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Acadia thinks inside the box on food sustainability solution

A new hydroponic system will allow the university to harvest hundreds of pounds of greens a month out of a refurbished shipping container.


Food doesn’t get much more local than this: Acadia University has a new, year-round source of greens just steps from the campus dining hall.

In October, the university installed a Growcer unit, a 40-foot-by-8-foot repurposed shipping container that comes fitted with hydroponic growing equipment, shelving, seeds as well as a climate control and monitoring system that can be remotely accessed. The project is a partnership between the university’s foodservice provider, Chartwells, and the campus sustainability office.

“It’s based on our food plan for Acadia, which focuses on healthy, sustainable and affordable food,” says sustainability coordinator Jodie Noiles.

According to the university’s executive chef Peter Welton, in the first month of operation they harvested 100 pounds (45 kilograms) of greens for the salad bar and deli counter at Wheelock Dining Hall. He anticipates harvesting about 400 pounds (181 kilograms) a month once the unit is running at full capacity. About 10 percent will be reserved for the student union food bank and other local food security organizations.

Executive chef Peter Welton (foreground) and Acadia president Peter Ricketts tour the Acadia Growcer unit. Photo by Fred Sgambati.

With some 3,000 meals served out of Acadia’s dining hall every day, the Growcer won’t replace traditional suppliers – but that was never the goal, says Ms. Noiles. “It’s an opportunity to showcase innovations in food services and what’s possible on a campus environment,” she says.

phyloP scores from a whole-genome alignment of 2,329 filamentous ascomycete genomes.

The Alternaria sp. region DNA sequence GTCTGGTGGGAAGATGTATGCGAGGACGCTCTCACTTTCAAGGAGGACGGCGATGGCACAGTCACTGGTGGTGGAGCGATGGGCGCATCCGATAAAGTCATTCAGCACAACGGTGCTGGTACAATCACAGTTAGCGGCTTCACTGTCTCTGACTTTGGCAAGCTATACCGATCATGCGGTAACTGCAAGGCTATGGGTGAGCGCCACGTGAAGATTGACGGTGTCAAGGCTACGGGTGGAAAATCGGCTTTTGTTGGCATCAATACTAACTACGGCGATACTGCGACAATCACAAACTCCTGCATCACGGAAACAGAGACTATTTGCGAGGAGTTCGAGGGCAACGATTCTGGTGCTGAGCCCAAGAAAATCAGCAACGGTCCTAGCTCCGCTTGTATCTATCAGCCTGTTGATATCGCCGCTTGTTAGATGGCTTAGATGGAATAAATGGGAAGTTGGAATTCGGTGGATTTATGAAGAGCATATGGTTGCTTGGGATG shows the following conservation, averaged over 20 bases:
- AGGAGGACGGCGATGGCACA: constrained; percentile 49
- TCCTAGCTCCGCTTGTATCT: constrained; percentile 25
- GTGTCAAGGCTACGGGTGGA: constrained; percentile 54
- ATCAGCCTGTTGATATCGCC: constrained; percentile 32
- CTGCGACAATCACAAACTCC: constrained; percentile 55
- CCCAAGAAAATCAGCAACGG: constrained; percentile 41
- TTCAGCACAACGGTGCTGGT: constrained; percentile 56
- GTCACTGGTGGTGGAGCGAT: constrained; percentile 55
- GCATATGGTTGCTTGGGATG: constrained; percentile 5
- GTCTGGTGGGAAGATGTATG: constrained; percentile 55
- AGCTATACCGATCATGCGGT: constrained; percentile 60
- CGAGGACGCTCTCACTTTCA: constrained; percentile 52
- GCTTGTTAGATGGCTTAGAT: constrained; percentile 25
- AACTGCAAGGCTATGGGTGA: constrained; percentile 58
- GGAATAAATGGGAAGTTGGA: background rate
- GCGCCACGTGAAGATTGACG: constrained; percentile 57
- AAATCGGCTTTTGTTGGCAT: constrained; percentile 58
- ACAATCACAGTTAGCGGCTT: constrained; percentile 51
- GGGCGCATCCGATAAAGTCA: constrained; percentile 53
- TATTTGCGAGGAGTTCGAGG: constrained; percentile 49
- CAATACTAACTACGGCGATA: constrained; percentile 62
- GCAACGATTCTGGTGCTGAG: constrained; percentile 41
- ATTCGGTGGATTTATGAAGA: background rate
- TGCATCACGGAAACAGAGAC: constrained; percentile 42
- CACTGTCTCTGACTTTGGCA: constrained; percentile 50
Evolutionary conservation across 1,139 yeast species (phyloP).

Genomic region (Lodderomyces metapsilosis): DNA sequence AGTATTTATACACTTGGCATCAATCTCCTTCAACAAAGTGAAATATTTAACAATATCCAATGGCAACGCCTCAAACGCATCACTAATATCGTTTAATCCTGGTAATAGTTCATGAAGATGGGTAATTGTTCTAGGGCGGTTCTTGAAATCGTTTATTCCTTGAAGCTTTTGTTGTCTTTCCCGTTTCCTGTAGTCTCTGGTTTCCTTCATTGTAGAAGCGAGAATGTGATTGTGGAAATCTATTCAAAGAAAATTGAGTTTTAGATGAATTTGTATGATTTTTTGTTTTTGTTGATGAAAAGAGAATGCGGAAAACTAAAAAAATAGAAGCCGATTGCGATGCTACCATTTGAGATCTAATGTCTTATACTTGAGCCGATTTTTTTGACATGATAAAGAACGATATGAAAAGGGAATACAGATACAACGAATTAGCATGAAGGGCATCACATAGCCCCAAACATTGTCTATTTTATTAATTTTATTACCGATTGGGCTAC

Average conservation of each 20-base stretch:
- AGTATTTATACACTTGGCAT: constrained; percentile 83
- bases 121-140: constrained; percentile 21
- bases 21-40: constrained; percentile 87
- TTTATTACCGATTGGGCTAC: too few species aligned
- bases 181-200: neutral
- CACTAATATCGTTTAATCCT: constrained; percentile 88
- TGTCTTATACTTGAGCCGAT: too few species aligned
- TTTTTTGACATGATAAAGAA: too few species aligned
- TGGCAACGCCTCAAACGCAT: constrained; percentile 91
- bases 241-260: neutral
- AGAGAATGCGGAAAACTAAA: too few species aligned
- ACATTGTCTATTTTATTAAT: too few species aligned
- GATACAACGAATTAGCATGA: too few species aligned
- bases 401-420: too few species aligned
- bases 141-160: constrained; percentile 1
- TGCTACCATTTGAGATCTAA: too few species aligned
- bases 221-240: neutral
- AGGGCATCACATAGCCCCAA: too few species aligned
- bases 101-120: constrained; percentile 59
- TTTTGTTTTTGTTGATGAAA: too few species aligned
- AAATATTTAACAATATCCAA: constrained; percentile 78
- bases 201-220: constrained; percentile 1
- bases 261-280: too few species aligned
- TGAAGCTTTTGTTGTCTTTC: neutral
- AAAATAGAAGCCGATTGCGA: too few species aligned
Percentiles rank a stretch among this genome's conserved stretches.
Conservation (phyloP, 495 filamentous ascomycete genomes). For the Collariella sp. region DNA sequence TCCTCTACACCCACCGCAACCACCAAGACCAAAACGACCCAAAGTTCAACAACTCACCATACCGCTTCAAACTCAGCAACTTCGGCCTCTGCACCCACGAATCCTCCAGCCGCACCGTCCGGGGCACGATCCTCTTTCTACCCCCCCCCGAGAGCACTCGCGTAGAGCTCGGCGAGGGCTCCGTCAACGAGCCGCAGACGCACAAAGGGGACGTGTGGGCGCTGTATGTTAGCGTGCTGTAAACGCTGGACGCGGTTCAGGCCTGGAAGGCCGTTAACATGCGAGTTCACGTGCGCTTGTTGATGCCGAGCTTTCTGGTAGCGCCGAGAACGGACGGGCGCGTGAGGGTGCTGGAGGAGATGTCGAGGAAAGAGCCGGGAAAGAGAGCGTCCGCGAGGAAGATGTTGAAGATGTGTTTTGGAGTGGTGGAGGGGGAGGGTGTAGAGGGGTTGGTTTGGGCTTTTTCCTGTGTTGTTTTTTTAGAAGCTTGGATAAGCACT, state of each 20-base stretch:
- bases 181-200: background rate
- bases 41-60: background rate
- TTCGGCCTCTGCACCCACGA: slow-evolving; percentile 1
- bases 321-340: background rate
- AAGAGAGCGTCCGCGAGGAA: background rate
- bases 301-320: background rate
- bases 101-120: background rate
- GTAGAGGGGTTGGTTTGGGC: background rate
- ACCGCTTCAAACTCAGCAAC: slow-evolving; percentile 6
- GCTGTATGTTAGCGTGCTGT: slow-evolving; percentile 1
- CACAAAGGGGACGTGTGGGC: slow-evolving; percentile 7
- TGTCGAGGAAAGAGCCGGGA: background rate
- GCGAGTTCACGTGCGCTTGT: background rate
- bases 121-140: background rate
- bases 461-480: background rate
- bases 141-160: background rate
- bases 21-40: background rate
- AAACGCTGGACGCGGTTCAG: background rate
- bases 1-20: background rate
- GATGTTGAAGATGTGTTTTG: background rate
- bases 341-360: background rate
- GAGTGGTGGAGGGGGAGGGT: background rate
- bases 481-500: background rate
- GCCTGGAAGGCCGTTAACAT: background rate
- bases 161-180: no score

Ms Noiles adds that like other food initiatives on campus – including a half-acre community farm, the Acadia Fork and Farm club and various research projects at the K.C. Irving Environmental Science Centre – the Growcer program at Acadia also serves an educational purpose. Not only have they hired a nutrition student to support the project, but ever since the unit was installed, Mr. Welton and his team have been fielding requests from faculty to demonstrate the hydroponic system in their classes.

In a way, the project also supports student entrepreneurship. The Growcer model was developed by Corey Ellis and Alida Burke while they were members of the University of Ottawa’s Enactus team. After earning multiple awards in the undergraduate student entrepreneurship competition in 2018, they took the concept to Dragon’s Den, where they ultimately secured an investment of $250,000. As part of their pitch, Mr. Ellis and Ms. Burke estimated that the cost for installing a Growcer unit and training on-site staff is up to $200,000. (Mr. Welton couldn’t confirm the cost of the Acadia unit.)

In 2019, Growcer struck a partnership with Chartwells, the largest foodservice provider to postsecondary campuses in Canada. The deal paved the way for the self-contained hydroponic systems to be installed at U of O and Acadia.

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